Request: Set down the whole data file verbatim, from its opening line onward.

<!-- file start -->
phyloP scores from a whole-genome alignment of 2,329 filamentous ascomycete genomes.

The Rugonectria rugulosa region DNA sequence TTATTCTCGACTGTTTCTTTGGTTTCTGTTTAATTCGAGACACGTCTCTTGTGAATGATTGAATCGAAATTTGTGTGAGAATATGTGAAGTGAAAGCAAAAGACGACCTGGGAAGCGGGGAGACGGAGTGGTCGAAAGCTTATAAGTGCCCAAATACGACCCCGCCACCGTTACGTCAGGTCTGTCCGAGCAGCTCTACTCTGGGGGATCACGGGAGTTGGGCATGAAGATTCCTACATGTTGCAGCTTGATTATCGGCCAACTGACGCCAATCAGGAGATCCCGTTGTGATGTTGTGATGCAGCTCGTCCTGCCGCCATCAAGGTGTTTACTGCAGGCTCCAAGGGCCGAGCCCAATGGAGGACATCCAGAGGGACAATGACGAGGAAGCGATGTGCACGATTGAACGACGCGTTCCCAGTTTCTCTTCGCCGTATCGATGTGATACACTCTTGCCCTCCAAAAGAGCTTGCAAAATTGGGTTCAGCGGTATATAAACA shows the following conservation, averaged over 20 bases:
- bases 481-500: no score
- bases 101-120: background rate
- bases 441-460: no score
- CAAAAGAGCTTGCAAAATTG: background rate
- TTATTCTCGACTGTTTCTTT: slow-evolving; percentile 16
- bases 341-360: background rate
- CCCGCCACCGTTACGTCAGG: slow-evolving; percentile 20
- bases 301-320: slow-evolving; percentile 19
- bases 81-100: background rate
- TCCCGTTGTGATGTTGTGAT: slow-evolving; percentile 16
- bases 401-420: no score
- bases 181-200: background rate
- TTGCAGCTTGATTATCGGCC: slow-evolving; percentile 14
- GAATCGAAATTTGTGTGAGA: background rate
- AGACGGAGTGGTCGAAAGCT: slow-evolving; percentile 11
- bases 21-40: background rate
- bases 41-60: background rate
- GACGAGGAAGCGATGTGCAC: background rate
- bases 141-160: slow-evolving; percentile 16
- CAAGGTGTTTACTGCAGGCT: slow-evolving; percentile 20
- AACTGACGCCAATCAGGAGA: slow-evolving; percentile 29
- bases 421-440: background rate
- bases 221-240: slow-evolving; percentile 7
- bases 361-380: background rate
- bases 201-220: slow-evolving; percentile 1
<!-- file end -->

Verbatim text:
phyloP scores from a whole-genome alignment of 2,329 filamentous ascomycete genomes.

The Rugonectria rugulosa region DNA sequence TTATTCTCGACTGTTTCTTTGGTTTCTGTTTAATTCGAGACACGTCTCTTGTGAATGATTGAATCGAAATTTGTGTGAGAATATGTGAAGTGAAAGCAAAAGACGACCTGGGAAGCGGGGAGACGGAGTGGTCGAAAGCTTATAAGTGCCCAAATACGACCCCGCCACCGTTACGTCAGGTCTGTCCGAGCAGCTCTACTCTGGGGGATCACGGGAGTTGGGCATGAAGATTCCTACATGTTGCAGCTTGATTATCGGCCAACTGACGCCAATCAGGAGATCCCGTTGTGATGTTGTGATGCAGCTCGTCCTGCCGCCATCAAGGTGTTTACTGCAGGCTCCAAGGGCCGAGCCCAATGGAGGACATCCAGAGGGACAATGACGAGGAAGCGATGTGCACGATTGAACGACGCGTTCCCAGTTTCTCTTCGCCGTATCGATGTGATACACTCTTGCCCTCCAAAAGAGCTTGCAAAATTGGGTTCAGCGGTATATAAACA shows the following conservation, averaged over 20 bases:
- bases 481-500: no score
- bases 101-120: background rate
- bases 441-460: no score
- CAAAAGAGCTTGCAAAATTG: background rate
- TTATTCTCGACTGTTTCTTT: slow-evolving; percentile 16
- bases 341-360: background rate
- CCCGCCACCGTTACGTCAGG: slow-evolving; percentile 20
- bases 301-320: slow-evolving; percentile 19
- bases 81-100: background rate
- TCCCGTTGTGATGTTGTGAT: slow-evolving; percentile 16
- bases 401-420: no score
- bases 181-200: background rate
- TTGCAGCTTGATTATCGGCC: slow-evolving; percentile 14
- GAATCGAAATTTGTGTGAGA: background rate
- AGACGGAGTGGTCGAAAGCT: slow-evolving; percentile 11
- bases 21-40: background rate
- bases 41-60: background rate
- GACGAGGAAGCGATGTGCAC: background rate
- bases 141-160: slow-evolving; percentile 16
- CAAGGTGTTTACTGCAGGCT: slow-evolving; percentile 20
- AACTGACGCCAATCAGGAGA: slow-evolving; percentile 29
- bases 421-440: background rate
- bases 221-240: slow-evolving; percentile 7
- bases 361-380: background rate
- bases 201-220: slow-evolving; percentile 1